This is just one among many studies showing how meditation reverses the effects of stress and enhances physical, psychological and emotional health.
The Benefits of Meditation: Overcoming Addictions
A second reason to meditate is that meditation not only relieves the stress that fuels our addictions, but goes one step further by easing the power they have over us. The Transcendental Meditation Institute has conducted over 500 studies in universities all over the world on the effects of their meditation program. These studies now appear in more than 100 scientific journals. Among the long list of benefits was the reduced use of alcohol and drugs. In addition, Harvard Women’s Health Watch reported that meditation can help binge eaters recognize the urge to eat without succumbing to it.
How can meditation free us from addictive behavior?
Stress keeps us in our addictions by triggering uncomfortable thoughts and emotions, many of them unconscious. When these thoughts and emotions arise during meditation, it is easier to see them more clearly. Then, instead of running to food, alcohol, drugs, or shopping for relief, we practice just sitting with them and the discomfort they bring. If we can refrain from repressing, judging, or trying to change these uncomfortable feelings, they tend to dissipate or change on their own. It actually feels like they burn or dissolve in the still, open presence of our awareness. With practice, we can carry this into our life and unhook ourselves from the addictive cycle.
The Benefits of Meditation: Self-Actualization
A third reason to meditate is that it will assist us in becoming self-actualized. One way it does this is to help eliminate the stress that keeps us caught in a spinning and chaotic mind. But the effects of meditation go beyond stress reduction. As shown in Transcendental Meditation studies report, meditation increases intelligence, creativity, learning ability, memory, self confidence, improved relationships and self-actualization.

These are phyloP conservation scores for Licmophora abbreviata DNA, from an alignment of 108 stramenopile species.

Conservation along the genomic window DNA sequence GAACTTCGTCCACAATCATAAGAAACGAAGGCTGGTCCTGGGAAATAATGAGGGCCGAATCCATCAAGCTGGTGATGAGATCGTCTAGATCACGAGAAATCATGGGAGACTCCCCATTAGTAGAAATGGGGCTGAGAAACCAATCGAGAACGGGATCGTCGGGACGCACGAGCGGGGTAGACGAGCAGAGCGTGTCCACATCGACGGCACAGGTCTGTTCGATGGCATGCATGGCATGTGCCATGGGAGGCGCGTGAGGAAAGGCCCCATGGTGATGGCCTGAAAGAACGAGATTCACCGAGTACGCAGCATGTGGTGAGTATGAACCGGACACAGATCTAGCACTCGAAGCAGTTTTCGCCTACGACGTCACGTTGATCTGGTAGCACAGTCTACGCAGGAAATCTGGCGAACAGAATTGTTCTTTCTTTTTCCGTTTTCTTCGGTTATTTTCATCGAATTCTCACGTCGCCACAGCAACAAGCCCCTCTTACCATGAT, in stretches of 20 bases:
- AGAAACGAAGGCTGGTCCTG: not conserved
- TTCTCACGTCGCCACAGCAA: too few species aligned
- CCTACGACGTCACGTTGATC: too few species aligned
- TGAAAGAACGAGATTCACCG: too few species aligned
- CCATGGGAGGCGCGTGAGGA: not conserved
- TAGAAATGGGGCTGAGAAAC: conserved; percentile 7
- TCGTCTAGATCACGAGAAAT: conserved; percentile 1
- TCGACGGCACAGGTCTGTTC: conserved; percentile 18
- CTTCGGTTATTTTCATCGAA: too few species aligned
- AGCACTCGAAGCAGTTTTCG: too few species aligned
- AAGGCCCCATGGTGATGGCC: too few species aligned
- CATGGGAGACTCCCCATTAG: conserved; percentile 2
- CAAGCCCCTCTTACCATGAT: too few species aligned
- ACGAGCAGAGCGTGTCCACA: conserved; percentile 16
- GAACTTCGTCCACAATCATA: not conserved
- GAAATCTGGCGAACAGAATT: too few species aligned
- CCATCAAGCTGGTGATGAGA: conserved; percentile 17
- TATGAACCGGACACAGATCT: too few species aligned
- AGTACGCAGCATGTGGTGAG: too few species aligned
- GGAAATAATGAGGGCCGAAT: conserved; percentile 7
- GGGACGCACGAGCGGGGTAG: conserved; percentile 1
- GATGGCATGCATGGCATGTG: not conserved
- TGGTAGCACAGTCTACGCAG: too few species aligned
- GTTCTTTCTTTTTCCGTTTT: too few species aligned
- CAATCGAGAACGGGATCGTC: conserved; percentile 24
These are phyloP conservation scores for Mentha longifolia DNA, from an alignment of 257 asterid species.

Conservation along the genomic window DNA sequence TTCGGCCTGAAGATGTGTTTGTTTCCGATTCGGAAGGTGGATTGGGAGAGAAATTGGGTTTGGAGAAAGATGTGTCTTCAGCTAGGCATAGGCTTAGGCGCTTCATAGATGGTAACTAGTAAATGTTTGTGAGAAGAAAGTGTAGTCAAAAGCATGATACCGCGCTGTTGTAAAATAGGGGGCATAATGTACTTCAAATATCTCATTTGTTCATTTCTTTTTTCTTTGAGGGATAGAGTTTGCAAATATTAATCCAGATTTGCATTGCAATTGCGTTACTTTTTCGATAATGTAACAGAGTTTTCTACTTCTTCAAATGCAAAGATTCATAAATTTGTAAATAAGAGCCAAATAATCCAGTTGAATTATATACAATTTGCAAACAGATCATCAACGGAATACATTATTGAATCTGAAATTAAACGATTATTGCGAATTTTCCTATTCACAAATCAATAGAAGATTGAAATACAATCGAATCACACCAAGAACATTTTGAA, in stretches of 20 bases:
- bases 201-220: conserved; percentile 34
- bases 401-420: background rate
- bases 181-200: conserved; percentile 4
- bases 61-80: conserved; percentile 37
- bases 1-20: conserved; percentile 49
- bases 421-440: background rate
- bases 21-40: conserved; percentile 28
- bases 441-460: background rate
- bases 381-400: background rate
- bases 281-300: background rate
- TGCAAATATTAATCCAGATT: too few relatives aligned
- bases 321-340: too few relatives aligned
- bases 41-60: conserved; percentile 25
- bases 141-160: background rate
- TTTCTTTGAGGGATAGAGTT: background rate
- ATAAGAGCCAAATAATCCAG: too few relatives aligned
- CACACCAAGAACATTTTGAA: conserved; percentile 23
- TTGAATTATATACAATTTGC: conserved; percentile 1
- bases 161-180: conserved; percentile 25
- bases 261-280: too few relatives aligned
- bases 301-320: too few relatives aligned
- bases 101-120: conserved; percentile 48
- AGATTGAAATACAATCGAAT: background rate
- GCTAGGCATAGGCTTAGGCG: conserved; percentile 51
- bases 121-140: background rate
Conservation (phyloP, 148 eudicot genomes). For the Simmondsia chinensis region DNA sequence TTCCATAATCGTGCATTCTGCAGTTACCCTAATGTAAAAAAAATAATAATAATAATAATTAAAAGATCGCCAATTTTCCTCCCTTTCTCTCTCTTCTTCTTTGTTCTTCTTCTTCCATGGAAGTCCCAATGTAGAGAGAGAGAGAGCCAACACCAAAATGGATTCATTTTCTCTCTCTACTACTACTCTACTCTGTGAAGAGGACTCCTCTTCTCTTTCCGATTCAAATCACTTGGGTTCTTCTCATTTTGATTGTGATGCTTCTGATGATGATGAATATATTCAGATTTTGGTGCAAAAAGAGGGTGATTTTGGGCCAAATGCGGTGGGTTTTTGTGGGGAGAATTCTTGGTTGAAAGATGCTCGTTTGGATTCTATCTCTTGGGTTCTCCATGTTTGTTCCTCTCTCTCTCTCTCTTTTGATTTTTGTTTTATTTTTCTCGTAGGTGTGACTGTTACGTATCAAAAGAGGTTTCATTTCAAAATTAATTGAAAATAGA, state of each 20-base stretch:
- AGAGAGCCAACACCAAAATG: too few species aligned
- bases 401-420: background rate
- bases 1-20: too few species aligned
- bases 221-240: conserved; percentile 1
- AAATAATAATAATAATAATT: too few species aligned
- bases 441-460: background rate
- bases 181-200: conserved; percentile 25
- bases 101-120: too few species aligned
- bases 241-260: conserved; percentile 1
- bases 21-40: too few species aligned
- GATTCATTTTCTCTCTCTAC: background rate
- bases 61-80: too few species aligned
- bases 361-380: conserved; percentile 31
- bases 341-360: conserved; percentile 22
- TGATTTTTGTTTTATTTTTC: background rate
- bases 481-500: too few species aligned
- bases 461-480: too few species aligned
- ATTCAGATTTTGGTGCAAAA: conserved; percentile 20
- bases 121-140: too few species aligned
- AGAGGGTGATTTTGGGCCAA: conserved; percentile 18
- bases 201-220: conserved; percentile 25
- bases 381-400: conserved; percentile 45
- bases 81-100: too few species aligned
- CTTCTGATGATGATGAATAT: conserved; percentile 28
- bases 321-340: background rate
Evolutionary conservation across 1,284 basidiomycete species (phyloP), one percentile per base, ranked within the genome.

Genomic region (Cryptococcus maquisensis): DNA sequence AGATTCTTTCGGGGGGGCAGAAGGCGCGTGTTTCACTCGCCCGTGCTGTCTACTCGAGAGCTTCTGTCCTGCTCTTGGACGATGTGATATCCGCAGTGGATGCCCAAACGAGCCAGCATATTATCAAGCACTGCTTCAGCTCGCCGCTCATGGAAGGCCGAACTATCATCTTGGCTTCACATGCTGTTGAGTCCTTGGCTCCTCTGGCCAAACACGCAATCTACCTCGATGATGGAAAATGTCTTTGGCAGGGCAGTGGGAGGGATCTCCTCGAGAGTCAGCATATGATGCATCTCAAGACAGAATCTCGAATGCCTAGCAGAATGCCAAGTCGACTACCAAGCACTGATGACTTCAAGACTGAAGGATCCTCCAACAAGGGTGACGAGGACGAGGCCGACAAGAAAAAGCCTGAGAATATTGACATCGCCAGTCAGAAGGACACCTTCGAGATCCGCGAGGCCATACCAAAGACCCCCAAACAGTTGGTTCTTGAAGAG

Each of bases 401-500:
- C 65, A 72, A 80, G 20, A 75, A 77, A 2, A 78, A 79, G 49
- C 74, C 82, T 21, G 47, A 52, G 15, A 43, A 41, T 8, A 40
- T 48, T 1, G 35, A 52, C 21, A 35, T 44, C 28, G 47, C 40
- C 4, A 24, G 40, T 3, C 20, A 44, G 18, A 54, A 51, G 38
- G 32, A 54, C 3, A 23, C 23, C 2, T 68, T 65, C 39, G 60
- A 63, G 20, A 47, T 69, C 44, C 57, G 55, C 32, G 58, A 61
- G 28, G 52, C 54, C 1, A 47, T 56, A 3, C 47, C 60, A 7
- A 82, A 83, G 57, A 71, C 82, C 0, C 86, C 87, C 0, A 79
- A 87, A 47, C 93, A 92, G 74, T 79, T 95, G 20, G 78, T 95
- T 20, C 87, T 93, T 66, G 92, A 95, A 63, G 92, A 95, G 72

Maslow says there are two processes necessary for self-actualization: self-exploration and action. Meditation is a great adventure in exploring our self. It allows us to clearly see the mind in action and it’s influence upon us. Unconscious negative thought patterns become conscious. This gives us the opportunity to free ourselves from being victims of our own habitual thinking. Sitting in stillness also allows us to rest in a very deep place within. And, in time, we can begin to move and speak from that place: a place where our greatest creativity, wisdom, and compassion is available to come through us and into our world. This is a great self-actualization and it is available to every one of us.
We all deserve to be free from the damaging effects that stress has upon us. We deserve to live a life free of addictions. Just imagine if we all lived this life sharing our deepest compassion, our highest wisdom, and our greatest joy: what a party!
I hope you can see how immensely valuable meditation could be in your life. There are many kinds of meditation groups to choose from. If joining a group does not appeal to you, there are excellent books and tapes available.
As a baby we needed to learn how to walk before we could run. In the same way, if we are to move through this life with more intelligence, compassion, and grace, we must first learn how to be still. Oh yes! Did I mention bliss?